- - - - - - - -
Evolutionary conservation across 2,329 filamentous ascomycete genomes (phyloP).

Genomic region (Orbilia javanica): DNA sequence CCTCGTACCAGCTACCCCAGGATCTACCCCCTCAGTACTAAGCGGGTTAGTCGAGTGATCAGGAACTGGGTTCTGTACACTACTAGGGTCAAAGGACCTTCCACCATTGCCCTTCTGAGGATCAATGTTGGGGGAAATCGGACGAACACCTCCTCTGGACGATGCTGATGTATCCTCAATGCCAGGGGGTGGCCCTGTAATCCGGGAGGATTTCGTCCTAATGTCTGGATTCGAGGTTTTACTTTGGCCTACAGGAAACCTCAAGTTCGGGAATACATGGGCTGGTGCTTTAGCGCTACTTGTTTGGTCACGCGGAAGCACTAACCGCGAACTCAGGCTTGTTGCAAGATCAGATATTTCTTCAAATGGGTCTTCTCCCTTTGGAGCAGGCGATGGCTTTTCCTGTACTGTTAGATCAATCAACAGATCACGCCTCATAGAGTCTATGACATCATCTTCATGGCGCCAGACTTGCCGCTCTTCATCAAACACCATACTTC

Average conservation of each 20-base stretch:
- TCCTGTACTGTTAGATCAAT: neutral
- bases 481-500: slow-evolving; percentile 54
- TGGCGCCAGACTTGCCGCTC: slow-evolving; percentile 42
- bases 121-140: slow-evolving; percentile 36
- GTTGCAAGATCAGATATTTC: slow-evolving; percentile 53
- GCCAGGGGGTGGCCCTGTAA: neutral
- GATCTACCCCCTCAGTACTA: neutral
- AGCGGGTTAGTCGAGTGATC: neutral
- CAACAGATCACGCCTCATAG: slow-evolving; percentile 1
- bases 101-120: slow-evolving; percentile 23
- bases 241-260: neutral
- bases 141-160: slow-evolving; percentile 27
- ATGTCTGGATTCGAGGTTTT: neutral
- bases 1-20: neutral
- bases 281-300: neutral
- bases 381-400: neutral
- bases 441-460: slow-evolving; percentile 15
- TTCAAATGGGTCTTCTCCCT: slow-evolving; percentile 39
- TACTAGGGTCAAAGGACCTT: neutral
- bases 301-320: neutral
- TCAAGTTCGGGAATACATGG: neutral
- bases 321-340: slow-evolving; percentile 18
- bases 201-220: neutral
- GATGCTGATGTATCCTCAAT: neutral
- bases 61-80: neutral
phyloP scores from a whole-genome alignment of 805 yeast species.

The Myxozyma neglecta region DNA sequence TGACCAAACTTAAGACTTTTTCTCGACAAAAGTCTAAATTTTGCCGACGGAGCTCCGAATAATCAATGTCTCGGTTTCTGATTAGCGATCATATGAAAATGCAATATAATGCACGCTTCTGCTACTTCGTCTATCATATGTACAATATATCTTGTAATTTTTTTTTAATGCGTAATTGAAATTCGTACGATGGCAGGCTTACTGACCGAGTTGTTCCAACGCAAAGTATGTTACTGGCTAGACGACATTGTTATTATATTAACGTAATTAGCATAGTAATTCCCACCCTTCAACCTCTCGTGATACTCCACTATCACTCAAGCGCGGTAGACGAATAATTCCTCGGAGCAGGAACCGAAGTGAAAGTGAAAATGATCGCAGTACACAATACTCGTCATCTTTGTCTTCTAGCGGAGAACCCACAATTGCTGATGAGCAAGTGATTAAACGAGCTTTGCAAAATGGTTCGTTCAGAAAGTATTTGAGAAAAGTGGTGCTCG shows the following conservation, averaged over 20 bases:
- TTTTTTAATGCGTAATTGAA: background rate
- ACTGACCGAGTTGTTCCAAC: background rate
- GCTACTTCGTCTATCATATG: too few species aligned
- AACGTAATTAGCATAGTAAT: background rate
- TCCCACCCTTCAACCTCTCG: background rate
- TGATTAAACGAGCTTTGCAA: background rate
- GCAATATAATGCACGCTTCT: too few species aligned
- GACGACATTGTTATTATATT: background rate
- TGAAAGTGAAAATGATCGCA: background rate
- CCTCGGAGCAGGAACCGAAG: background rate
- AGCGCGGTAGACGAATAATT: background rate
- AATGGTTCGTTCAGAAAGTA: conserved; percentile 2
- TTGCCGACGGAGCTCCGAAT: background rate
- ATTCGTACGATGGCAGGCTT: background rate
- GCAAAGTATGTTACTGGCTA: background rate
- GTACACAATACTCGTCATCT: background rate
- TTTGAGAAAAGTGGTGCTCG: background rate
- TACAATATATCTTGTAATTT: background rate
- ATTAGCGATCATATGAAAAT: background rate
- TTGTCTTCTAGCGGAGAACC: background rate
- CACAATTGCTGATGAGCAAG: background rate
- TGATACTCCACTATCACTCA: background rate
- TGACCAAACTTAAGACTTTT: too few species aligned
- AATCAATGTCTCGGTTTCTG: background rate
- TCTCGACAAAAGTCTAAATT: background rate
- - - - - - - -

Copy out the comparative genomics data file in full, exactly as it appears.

Evolutionary conservation across 2,329 filamentous ascomycete genomes (phyloP).

Genomic region (Orbilia javanica): DNA sequence CCTCGTACCAGCTACCCCAGGATCTACCCCCTCAGTACTAAGCGGGTTAGTCGAGTGATCAGGAACTGGGTTCTGTACACTACTAGGGTCAAAGGACCTTCCACCATTGCCCTTCTGAGGATCAATGTTGGGGGAAATCGGACGAACACCTCCTCTGGACGATGCTGATGTATCCTCAATGCCAGGGGGTGGCCCTGTAATCCGGGAGGATTTCGTCCTAATGTCTGGATTCGAGGTTTTACTTTGGCCTACAGGAAACCTCAAGTTCGGGAATACATGGGCTGGTGCTTTAGCGCTACTTGTTTGGTCACGCGGAAGCACTAACCGCGAACTCAGGCTTGTTGCAAGATCAGATATTTCTTCAAATGGGTCTTCTCCCTTTGGAGCAGGCGATGGCTTTTCCTGTACTGTTAGATCAATCAACAGATCACGCCTCATAGAGTCTATGACATCATCTTCATGGCGCCAGACTTGCCGCTCTTCATCAAACACCATACTTC

Average conservation of each 20-base stretch:
- TCCTGTACTGTTAGATCAAT: neutral
- bases 481-500: slow-evolving; percentile 54
- TGGCGCCAGACTTGCCGCTC: slow-evolving; percentile 42
- bases 121-140: slow-evolving; percentile 36
- GTTGCAAGATCAGATATTTC: slow-evolving; percentile 53
- GCCAGGGGGTGGCCCTGTAA: neutral
- GATCTACCCCCTCAGTACTA: neutral
- AGCGGGTTAGTCGAGTGATC: neutral
- CAACAGATCACGCCTCATAG: slow-evolving; percentile 1
- bases 101-120: slow-evolving; percentile 23
- bases 241-260: neutral
- bases 141-160: slow-evolving; percentile 27
- ATGTCTGGATTCGAGGTTTT: neutral
- bases 1-20: neutral
- bases 281-300: neutral
- bases 381-400: neutral
- bases 441-460: slow-evolving; percentile 15
- TTCAAATGGGTCTTCTCCCT: slow-evolving; percentile 39
- TACTAGGGTCAAAGGACCTT: neutral
- bases 301-320: neutral
- TCAAGTTCGGGAATACATGG: neutral
- bases 321-340: slow-evolving; percentile 18
- bases 201-220: neutral
- GATGCTGATGTATCCTCAAT: neutral
- bases 61-80: neutral
phyloP scores from a whole-genome alignment of 805 yeast species.

The Myxozyma neglecta region DNA sequence TGACCAAACTTAAGACTTTTTCTCGACAAAAGTCTAAATTTTGCCGACGGAGCTCCGAATAATCAATGTCTCGGTTTCTGATTAGCGATCATATGAAAATGCAATATAATGCACGCTTCTGCTACTTCGTCTATCATATGTACAATATATCTTGTAATTTTTTTTTAATGCGTAATTGAAATTCGTACGATGGCAGGCTTACTGACCGAGTTGTTCCAACGCAAAGTATGTTACTGGCTAGACGACATTGTTATTATATTAACGTAATTAGCATAGTAATTCCCACCCTTCAACCTCTCGTGATACTCCACTATCACTCAAGCGCGGTAGACGAATAATTCCTCGGAGCAGGAACCGAAGTGAAAGTGAAAATGATCGCAGTACACAATACTCGTCATCTTTGTCTTCTAGCGGAGAACCCACAATTGCTGATGAGCAAGTGATTAAACGAGCTTTGCAAAATGGTTCGTTCAGAAAGTATTTGAGAAAAGTGGTGCTCG shows the following conservation, averaged over 20 bases:
- TTTTTTAATGCGTAATTGAA: background rate
- ACTGACCGAGTTGTTCCAAC: background rate
- GCTACTTCGTCTATCATATG: too few species aligned
- AACGTAATTAGCATAGTAAT: background rate
- TCCCACCCTTCAACCTCTCG: background rate
- TGATTAAACGAGCTTTGCAA: background rate
- GCAATATAATGCACGCTTCT: too few species aligned
- GACGACATTGTTATTATATT: background rate
- TGAAAGTGAAAATGATCGCA: background rate
- CCTCGGAGCAGGAACCGAAG: background rate
- AGCGCGGTAGACGAATAATT: background rate
- AATGGTTCGTTCAGAAAGTA: conserved; percentile 2
- TTGCCGACGGAGCTCCGAAT: background rate
- ATTCGTACGATGGCAGGCTT: background rate
- GCAAAGTATGTTACTGGCTA: background rate
- GTACACAATACTCGTCATCT: background rate
- TTTGAGAAAAGTGGTGCTCG: background rate
- TACAATATATCTTGTAATTT: background rate
- ATTAGCGATCATATGAAAAT: background rate
- TTGTCTTCTAGCGGAGAACC: background rate
- CACAATTGCTGATGAGCAAG: background rate
- TGATACTCCACTATCACTCA: background rate
- TGACCAAACTTAAGACTTTT: too few species aligned
- AATCAATGTCTCGGTTTCTG: background rate
- TCTCGACAAAAGTCTAAATT: background rate